Now that nicastrin’s function has been ascertained, it opens a way to block just the splitting of APP, leaving all the enzyme’s other functions intact. For instance, it may be possible to generate chemical compounds that specifically prevent nicastrin from latching on to APP. If APP doesn’t attach to nicastrin, APP remains intact and harmless. Meanwhile, nicastrin would be free to bind all the other essential proteins that it works on.

"We want to find a particular way to block the recognition of APP but not the others," Dr. Yu said.

UT Southwestern researchers in the Center for Basic Neuroscience involved in the study were Sanjiv Shah, lead author and student research assistant; Drs. Sheu-Fen Lee and Katsuhiko Tabuchi, assistant instructors; Drs. Yi-Heng Hao and Cong Yu, postdoctoral researchers; and Dr. Thomas Südhof, director of the center. Other UT Southwestern researchers were Quincey LaPlant, Medical Scientist Training Program student; Dr. Charles E. Dann III, postdoctoral researcher in biochemistry; and Dr. Haydn Ball, assistant professor of biochemistry.

The study was supported by the National Institutes of Health, the Welch Foundation, the American Health Assistance Foundation, the American Federation for Aging Research and the Alzheimer’s Association.

Aline McKenzie | EurekAlert!
Further information:
http://www.utsouthwestern.edu

More articles from Life Sciences:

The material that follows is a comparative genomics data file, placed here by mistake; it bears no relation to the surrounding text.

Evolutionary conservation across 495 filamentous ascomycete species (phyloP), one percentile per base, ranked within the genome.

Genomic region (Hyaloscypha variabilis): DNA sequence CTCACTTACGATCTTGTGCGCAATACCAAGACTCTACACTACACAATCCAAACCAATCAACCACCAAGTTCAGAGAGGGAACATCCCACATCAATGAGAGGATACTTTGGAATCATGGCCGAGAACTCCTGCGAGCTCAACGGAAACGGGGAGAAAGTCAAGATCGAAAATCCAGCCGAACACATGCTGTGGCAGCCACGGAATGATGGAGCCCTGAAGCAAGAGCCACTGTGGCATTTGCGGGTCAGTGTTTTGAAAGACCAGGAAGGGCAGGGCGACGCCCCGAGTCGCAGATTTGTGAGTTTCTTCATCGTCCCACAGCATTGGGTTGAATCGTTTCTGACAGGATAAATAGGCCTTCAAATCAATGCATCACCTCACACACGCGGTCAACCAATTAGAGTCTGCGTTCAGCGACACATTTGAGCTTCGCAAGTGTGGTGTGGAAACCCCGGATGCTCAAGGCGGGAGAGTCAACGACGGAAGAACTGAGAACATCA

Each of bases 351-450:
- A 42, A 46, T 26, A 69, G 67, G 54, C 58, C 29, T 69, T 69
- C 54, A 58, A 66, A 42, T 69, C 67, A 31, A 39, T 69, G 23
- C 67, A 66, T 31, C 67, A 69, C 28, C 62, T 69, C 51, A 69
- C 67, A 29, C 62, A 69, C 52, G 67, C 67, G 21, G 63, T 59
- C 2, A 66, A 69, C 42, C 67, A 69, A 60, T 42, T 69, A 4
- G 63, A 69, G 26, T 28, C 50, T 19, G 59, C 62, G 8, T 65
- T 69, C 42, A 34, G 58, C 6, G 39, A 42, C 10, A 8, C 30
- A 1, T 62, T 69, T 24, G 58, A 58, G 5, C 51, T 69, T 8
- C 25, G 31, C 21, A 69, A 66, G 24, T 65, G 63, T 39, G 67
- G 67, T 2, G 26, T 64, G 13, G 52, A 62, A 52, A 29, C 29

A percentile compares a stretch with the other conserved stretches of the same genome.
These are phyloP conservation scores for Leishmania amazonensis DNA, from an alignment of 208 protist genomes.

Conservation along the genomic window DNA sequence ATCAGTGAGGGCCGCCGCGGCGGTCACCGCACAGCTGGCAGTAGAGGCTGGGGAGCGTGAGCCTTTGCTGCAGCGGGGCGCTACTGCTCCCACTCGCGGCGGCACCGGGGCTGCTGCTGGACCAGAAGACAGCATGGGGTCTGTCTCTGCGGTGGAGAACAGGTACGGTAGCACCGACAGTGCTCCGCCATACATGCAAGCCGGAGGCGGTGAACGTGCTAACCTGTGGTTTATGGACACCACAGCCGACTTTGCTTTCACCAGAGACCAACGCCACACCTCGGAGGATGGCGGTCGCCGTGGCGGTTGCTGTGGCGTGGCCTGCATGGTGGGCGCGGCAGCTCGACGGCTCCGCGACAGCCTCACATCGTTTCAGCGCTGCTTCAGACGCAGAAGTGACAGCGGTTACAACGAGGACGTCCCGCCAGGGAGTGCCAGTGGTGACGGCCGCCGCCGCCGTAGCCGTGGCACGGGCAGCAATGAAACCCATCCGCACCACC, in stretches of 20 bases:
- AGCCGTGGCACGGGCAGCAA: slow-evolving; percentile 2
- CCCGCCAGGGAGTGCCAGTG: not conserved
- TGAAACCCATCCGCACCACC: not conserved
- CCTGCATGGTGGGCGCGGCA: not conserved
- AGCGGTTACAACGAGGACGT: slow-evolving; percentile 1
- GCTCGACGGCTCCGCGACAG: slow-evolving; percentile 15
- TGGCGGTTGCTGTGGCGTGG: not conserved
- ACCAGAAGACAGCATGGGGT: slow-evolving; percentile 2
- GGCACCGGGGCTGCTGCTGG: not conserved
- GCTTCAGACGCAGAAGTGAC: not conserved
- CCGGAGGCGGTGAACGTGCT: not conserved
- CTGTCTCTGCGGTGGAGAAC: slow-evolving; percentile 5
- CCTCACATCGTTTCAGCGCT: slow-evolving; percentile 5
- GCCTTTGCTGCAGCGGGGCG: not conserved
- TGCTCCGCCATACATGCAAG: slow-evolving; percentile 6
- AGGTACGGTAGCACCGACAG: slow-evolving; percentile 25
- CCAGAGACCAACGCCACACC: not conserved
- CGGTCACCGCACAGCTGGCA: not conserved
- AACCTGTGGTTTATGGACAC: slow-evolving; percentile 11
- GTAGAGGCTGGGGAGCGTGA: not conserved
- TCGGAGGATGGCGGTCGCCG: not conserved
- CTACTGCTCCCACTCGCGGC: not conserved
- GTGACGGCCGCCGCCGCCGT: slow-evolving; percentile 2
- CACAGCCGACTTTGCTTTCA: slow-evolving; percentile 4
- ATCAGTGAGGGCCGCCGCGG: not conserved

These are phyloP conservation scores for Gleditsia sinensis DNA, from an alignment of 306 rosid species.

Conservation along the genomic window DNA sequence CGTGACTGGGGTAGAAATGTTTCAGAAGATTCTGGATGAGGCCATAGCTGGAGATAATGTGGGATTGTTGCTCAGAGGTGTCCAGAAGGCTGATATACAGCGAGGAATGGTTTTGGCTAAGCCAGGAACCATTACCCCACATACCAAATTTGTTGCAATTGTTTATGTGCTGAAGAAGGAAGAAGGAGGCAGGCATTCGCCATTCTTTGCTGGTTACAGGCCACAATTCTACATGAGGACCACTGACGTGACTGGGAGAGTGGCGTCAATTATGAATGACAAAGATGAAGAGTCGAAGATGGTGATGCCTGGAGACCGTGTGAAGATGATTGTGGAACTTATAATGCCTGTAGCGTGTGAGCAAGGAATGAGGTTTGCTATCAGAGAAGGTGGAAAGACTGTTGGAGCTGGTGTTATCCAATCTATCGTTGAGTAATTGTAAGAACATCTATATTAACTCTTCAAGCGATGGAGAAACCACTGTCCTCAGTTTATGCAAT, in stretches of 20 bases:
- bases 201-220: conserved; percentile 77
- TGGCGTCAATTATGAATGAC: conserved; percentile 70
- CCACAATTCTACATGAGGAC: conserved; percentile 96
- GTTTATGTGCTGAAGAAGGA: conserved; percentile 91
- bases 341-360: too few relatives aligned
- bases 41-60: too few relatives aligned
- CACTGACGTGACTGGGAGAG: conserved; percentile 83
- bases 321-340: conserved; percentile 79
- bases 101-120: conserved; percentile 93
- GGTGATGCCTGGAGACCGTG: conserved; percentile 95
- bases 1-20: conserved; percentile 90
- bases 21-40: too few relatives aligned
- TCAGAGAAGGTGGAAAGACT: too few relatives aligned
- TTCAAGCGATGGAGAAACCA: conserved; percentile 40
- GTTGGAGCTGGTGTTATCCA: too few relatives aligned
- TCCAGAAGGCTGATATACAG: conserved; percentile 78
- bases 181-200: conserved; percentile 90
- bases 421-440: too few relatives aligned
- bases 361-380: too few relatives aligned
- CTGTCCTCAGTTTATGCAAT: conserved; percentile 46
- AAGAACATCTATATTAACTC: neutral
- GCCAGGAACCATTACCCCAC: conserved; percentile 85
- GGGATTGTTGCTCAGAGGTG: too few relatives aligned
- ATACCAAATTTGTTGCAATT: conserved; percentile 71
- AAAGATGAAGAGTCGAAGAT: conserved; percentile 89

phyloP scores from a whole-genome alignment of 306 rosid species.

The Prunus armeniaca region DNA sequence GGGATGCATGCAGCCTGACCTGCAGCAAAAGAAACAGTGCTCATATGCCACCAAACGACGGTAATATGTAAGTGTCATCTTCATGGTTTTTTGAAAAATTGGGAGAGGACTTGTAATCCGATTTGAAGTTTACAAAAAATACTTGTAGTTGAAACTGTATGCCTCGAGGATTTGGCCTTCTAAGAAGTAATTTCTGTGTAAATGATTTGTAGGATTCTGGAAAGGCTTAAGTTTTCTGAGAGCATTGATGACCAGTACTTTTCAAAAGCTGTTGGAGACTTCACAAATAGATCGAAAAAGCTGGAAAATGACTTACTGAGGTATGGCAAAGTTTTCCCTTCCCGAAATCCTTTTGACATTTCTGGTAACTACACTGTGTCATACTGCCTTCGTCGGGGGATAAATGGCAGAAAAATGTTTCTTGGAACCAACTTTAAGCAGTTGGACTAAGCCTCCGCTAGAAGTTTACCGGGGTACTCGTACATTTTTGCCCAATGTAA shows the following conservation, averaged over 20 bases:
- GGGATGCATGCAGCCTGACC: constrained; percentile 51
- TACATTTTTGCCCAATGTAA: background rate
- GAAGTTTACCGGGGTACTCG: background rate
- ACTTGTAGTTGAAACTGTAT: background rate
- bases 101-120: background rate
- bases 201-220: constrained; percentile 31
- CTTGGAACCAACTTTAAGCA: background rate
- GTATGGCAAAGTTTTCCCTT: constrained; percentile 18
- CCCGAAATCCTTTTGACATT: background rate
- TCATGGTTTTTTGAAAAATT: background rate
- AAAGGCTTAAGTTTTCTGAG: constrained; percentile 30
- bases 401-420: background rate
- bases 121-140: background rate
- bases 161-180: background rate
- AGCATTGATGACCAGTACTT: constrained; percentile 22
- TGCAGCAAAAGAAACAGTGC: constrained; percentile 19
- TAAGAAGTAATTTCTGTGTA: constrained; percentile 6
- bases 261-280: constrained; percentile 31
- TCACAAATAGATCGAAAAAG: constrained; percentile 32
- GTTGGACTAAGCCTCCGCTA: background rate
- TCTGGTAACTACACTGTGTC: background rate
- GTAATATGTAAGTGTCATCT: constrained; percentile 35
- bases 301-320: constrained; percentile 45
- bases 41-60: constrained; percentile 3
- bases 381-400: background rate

nachricht Antimicrobial substances identified in Komodo dragon blood
23.02.2017 | American Chemical Society

nachricht New Mechanisms of Gene Inactivation may prevent Aging and Cancer
23.02.2017 | Leibniz-Institut für Alternsforschung - Fritz-Lipmann-Institut e.V. (FLI)

All articles from Life Sciences >>>

The most recent press releases about innovation >>>

Die letzten 5 Focus-News des innovations-reports im Überblick:

Im Focus: Breakthrough with a chain of gold atoms

In the field of nanoscience, an international team of physicists with participants from Konstanz has achieved a breakthrough in understanding heat transport

In the field of nanoscience, an international team of physicists with participants from Konstanz has achieved a breakthrough in understanding heat transport

Im Focus: DNA repair: a new letter in the cell alphabet

Results reveal how discoveries may be hidden in scientific “blind spots”

Cells need to repair damaged DNA in our genes to prevent the development of cancer and other diseases. Our cells therefore activate and send “repair-proteins”...